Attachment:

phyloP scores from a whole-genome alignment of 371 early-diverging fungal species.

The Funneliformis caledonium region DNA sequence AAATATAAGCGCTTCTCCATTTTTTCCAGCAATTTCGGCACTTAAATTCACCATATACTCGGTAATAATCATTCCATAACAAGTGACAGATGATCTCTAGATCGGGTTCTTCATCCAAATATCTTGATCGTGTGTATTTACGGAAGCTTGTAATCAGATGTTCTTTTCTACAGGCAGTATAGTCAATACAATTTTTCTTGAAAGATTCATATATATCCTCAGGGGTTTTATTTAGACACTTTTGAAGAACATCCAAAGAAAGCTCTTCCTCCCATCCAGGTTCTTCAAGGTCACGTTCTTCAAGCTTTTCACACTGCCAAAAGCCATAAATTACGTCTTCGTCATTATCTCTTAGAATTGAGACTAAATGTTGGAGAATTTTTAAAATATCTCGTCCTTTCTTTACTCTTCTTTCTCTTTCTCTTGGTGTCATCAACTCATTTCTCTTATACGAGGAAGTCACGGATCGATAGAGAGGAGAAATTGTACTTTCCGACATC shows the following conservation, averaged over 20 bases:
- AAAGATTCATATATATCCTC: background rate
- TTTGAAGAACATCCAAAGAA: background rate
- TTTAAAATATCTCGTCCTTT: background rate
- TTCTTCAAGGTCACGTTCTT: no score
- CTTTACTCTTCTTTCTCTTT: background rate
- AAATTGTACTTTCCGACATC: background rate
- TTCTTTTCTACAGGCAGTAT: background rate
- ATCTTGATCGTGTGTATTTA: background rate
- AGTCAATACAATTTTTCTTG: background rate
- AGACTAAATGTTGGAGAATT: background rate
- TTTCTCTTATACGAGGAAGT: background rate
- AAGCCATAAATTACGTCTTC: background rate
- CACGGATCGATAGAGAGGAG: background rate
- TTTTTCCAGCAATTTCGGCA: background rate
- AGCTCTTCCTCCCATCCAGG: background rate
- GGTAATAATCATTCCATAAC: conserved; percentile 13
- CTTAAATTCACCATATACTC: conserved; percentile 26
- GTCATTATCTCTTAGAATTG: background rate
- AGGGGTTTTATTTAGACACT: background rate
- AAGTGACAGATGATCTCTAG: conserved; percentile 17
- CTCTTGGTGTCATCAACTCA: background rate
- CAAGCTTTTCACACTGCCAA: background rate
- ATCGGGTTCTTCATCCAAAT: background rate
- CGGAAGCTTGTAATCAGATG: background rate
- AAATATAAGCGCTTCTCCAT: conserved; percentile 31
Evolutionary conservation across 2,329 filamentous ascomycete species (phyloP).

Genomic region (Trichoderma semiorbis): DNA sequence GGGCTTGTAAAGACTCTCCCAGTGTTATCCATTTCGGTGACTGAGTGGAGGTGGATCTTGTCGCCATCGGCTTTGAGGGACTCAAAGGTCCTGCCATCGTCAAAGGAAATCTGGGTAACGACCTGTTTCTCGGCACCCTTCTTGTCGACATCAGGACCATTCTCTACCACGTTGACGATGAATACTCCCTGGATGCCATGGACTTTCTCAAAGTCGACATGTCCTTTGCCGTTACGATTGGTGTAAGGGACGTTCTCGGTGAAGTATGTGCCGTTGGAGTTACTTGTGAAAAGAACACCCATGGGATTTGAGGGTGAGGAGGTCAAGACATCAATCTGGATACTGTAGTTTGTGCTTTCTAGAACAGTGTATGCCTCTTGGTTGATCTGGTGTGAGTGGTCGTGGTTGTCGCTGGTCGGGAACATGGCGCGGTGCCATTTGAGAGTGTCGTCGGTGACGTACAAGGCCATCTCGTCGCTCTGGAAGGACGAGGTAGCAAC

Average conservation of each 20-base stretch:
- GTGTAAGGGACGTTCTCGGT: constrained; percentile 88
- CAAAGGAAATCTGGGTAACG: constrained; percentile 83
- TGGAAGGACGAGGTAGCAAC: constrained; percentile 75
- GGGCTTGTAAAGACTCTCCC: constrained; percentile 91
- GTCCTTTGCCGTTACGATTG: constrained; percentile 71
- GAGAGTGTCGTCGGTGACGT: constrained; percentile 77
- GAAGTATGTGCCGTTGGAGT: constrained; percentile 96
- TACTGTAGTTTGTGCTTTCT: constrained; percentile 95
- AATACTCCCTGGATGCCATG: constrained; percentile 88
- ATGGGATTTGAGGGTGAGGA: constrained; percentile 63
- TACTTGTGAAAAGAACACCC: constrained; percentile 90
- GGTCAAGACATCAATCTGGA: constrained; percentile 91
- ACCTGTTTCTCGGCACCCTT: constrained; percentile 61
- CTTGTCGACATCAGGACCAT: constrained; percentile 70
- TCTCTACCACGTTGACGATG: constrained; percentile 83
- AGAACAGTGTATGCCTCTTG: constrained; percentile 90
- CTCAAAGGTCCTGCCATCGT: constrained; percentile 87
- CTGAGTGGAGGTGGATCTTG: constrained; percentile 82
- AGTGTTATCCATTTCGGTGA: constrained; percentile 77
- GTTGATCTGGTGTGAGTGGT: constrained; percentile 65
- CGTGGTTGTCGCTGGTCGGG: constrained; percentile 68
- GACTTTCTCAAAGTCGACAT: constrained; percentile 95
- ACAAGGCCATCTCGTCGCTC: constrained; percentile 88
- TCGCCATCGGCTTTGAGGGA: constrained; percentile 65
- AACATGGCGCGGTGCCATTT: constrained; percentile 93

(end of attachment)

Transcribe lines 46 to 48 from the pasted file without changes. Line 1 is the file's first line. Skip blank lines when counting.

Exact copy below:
- AGAACAGTGTATGCCTCTTG: constrained; percentile 90
- CTCAAAGGTCCTGCCATCGT: constrained; percentile 87
- CTGAGTGGAGGTGGATCTTG: constrained; percentile 82